As nothing could
well be done before morning, and as it would be at least advisable to wait
till Lord Godalming should hear from Mitchell's, we decided not to take any
active step before breakfast time. For a good while we sat and smoked, discussing
the matter in its various lights and bearings; I took the opportunity of bringing
this diary right up to the moment. I am very sleepy and shall go to bed...
Just a line. Mina
sleeps soundly and her breathing is regular. Her forehead is puckered up into
little wrinkles, as though she thinks even in her sleep. She is still too
pale, but does not look so haggard as she did this morning. Tomorrow will,
I hope, mend all this; she will be herself at home in Exeter. Oh, but I am
1 October- I am
puzzled afresh about Renfield. His moods change so rapidly that I find it
difficult to keep touch of them, and as they always mean something more than
his own well-being, they form a more than interesting study. This morning,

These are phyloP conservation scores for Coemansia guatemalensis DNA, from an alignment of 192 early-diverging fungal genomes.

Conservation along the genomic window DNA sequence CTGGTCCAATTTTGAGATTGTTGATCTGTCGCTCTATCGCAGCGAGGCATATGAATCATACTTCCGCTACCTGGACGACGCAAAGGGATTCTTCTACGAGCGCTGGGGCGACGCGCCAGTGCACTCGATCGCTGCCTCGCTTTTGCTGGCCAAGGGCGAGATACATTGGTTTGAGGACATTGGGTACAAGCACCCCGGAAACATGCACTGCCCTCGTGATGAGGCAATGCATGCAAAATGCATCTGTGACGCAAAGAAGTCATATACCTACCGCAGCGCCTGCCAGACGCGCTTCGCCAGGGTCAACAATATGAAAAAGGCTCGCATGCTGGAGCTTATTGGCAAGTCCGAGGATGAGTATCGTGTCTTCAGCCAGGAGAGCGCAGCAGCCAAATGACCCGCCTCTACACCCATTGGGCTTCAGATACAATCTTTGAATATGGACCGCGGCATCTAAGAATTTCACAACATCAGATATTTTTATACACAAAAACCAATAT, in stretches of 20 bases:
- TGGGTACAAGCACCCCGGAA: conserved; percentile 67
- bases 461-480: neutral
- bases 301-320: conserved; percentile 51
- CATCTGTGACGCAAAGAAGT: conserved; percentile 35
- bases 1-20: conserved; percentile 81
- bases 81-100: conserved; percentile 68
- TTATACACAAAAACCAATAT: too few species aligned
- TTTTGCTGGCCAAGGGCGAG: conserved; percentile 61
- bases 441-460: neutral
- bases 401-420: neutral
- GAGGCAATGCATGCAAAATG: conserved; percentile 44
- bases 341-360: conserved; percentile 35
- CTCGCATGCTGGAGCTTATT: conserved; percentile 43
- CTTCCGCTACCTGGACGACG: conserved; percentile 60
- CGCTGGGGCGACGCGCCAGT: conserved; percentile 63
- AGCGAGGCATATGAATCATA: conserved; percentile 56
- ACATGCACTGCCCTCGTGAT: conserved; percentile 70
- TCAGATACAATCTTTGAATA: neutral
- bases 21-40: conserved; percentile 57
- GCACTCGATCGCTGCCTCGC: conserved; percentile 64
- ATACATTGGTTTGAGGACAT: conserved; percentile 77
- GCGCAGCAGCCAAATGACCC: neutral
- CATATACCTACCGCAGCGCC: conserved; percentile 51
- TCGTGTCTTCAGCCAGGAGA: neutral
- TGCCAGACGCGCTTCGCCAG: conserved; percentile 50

when I went to see him after his repulse of Van Helsing, his manner was that
of a man commanding destiny. He was, in fact, commanding destiny- subjectively.
He did not really care for any of the things of mere earth; he was in the
clouds and looked down on all the weaknesses and wants of us poor mortals.
I thought I would improve the occasion and learn something, so I asked him:-
the flies these times?" He smiled on me in quite a superior sort of way-
such a smile as would have become the face of Malvolio- as he answered me:-
my dear sir, has one striking feature; its wings are typical of the aerial
powers of the psychic faculties. The ancients did well when they typified
the soul as a butterfly!"
I thought I would
push his analogy to its utmost logically, so I said quickly:-
"Oh, it is